By Tim Nacey
The thing that struck me most walking out of “Shang-Chi and the Legend of the Ten Rings” was that I didn’t feel like I’d just stepped out of a superhero movie.
It has some of the trappings of the genre, but it doesn’t bash you over the head with them. Because of that, I’d say that if you’ve ever been curious about the Marvel Cinematic Universe and have been looking for a place to jump in: this might be it.
The film centers around a man named Shaun, who was trained as an assassin by his warlord father and ran away from home when he was a teenager. Since then, he’s been living a normal life in San Francisco and is now working as a valet at some unspecified fancy establishment.
As you might expect, his father sends for him and Shaun’s, as he’s been calling himself since he moved to America, life changes forever.
“Shang-Chi” stars Simu Liu as the titular character and Awkwafina as his best friend Katy. This dynamic is what makes this movie feel like something special.
Liu and Awkwafina are hilarious together and have effortless chemistry that, without words, effectively conveys their years of history without pushing them into a romantic relationship.
Without spoiling too much, it’s heavily implied that Shang-Chi and Katy will have a big role in the future of the MCU, and I, for one, can’t wait to see more of them together.
Of course, I wouldn’t be doing my job if I didn’t bring up the other star of this film: the action.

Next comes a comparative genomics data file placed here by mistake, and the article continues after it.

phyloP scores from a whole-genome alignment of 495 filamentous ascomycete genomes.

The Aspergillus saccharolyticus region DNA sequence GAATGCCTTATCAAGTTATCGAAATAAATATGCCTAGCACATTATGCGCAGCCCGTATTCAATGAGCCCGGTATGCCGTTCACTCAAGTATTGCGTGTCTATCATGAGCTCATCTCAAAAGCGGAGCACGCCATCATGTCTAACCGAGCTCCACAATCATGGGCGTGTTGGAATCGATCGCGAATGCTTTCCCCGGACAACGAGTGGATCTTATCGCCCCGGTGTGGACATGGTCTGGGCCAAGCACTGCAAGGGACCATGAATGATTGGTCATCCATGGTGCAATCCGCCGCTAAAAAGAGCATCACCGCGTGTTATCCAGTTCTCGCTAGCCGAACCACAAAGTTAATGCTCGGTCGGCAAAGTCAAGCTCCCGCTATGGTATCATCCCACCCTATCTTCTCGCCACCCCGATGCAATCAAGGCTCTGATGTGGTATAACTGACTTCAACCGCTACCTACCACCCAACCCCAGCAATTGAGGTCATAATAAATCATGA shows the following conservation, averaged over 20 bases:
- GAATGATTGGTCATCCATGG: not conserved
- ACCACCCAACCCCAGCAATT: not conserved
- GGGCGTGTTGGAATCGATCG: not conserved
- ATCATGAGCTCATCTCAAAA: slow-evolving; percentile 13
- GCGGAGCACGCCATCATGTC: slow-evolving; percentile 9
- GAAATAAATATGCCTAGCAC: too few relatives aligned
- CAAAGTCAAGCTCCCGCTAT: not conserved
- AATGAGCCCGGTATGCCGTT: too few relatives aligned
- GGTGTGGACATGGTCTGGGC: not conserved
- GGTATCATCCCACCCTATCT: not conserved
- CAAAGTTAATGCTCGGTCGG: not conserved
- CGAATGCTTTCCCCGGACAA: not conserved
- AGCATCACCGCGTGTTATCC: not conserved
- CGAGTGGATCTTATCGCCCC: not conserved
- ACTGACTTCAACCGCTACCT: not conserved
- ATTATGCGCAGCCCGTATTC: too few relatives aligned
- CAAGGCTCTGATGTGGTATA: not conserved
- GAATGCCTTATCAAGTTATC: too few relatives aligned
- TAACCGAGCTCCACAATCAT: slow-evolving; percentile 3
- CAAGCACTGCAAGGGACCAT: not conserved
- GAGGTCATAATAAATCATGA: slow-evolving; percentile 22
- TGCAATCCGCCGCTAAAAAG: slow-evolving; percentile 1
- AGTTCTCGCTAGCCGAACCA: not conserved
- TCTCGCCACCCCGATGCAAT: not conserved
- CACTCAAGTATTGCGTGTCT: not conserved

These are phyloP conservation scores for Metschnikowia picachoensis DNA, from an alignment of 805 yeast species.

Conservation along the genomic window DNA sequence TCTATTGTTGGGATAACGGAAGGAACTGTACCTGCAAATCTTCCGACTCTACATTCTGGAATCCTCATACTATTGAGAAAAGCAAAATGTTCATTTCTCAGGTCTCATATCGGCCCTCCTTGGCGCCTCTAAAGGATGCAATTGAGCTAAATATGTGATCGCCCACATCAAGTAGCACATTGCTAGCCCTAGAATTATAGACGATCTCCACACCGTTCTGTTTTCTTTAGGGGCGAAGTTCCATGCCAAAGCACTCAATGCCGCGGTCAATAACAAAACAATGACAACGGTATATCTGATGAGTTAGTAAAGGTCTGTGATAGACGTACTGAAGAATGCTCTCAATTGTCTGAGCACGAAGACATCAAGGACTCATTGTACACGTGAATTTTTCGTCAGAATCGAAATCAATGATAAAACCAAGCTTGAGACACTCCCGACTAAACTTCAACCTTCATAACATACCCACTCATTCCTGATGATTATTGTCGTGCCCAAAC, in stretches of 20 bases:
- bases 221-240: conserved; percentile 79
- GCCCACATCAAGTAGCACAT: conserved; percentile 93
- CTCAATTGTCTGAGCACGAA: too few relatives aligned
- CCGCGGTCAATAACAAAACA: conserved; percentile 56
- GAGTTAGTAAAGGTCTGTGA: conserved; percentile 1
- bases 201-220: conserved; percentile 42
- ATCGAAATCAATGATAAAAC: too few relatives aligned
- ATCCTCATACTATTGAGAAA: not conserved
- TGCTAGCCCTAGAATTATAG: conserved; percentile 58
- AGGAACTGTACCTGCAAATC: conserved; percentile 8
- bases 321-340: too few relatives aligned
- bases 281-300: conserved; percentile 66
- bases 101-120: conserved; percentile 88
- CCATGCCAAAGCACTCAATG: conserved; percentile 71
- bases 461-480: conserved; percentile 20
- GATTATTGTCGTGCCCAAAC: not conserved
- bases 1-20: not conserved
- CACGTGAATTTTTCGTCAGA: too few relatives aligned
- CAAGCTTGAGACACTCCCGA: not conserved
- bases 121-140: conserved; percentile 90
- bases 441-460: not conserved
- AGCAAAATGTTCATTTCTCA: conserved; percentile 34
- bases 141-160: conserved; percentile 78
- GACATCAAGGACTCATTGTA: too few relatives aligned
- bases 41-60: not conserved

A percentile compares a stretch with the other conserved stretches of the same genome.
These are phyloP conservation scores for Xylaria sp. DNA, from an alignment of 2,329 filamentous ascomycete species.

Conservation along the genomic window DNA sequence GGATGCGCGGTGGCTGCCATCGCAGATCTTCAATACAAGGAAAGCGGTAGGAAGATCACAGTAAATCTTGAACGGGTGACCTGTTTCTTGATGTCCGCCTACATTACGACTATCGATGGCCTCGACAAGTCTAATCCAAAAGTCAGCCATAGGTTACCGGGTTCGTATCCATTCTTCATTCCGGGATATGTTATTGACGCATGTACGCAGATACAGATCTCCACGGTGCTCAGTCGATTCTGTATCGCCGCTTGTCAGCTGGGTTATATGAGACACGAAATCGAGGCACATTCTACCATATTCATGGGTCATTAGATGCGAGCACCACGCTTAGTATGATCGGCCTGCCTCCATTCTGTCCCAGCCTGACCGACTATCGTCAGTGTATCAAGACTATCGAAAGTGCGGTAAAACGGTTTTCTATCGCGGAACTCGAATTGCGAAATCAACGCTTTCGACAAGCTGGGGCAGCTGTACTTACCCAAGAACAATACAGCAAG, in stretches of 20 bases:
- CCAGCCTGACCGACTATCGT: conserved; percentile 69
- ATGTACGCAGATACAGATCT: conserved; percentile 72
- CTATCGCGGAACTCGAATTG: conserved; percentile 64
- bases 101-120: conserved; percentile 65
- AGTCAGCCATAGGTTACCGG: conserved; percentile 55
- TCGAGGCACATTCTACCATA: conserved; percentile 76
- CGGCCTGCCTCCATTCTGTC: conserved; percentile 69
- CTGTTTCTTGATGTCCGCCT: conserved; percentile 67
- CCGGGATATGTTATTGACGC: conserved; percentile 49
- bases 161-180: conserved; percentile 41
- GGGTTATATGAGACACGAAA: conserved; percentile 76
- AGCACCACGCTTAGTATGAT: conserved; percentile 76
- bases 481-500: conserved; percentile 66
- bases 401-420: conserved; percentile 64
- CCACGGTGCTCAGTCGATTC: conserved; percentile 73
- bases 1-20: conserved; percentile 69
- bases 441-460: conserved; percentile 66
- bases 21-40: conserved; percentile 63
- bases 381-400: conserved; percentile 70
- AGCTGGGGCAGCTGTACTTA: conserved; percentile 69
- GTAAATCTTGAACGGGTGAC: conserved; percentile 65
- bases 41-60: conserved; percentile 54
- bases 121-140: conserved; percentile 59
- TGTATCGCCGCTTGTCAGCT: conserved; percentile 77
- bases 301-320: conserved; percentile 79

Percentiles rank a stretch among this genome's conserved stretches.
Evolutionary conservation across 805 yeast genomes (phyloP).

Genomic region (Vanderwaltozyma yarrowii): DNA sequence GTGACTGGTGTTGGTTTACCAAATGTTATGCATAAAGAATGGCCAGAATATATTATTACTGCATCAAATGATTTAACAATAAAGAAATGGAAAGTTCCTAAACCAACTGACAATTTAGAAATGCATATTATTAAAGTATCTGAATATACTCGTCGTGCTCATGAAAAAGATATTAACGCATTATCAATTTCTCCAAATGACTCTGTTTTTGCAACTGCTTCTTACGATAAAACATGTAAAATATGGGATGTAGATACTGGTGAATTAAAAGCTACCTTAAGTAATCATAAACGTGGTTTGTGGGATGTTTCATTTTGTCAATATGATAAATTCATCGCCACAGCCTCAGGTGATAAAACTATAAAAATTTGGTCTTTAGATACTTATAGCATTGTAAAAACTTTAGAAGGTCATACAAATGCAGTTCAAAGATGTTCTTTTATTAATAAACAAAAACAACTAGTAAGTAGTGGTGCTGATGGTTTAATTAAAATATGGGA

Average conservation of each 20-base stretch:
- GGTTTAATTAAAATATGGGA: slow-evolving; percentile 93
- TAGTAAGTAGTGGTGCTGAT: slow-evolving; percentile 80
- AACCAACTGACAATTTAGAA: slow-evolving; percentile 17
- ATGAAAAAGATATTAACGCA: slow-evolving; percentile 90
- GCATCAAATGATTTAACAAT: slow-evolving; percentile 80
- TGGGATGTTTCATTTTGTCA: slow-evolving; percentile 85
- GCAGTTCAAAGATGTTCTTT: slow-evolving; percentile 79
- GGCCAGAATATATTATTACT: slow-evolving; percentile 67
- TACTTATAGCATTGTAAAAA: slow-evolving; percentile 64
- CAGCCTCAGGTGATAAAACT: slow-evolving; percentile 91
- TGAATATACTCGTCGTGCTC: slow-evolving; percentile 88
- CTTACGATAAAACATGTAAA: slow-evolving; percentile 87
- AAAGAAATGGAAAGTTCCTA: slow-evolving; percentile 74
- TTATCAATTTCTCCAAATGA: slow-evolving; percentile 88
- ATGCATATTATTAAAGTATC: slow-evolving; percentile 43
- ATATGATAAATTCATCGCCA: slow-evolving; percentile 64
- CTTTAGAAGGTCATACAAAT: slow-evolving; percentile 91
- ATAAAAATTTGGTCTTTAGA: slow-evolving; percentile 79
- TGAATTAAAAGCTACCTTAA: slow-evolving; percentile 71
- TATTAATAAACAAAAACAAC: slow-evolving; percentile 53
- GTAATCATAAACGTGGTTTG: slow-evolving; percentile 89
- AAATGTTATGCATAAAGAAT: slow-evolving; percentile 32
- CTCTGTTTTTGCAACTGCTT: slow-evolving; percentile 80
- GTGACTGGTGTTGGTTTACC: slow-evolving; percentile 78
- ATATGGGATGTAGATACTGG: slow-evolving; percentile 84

Inspired by various styles of Kung Fu cinema, the fight scenes in this film are among the best seen from the Marvel Cinematic Universe.
One scene near the film’s start makes heavy use of wires to accent the fighters’ flowing movements, much like in Ang Lee’s “Crouching Tiger, Hidden Dragon.” Another involves at least a dozen combatants flipping and leaping through and across scaffolding outside of a skyscraper, calling to mind some of Jackie Chan’s pre-Hollywood work.
In addition to feeling very thought-out, the action is also smoothly shot and it’s easy to keep track of the scene’s geography — a frustrating rarity in modern Hollywood.
The only thing that keeps these fight scenes from being truly dazzling is the heavy use of CGI that Marvel Studios can’t seem to help.
One of the things that makes a great martial arts film such an amazing sight to behold is the stunt work that showcases almost superhuman levels of athleticism. It keeps you locked into the moment and, sometimes, almost makes you forget you’re watching a movie.
The epic scale of a few shots and the amount of material added in post-production hurt that a bit.
In addition to the usual fun and games of a Marvel movie, this film spends a surprising amount of time engaging with big topics: nature vs nurture and the idea of assimilating into American culture. While this commentary isn’t as pointed as in “Black Panther” or the “Guardians of the Galaxy” films, they lend a little heft to the proceedings and make “Shang-Chi” feel like one of the MCU’s more substantive and emotional films.
Despite a few minor missteps here and there, “Shang-Chi and The Legend of the Ten Rings” feels like Marvel’s big return to cinemas, more so than “Black Widow.” It feels like the MCU’s phase four has finally begun in earnest.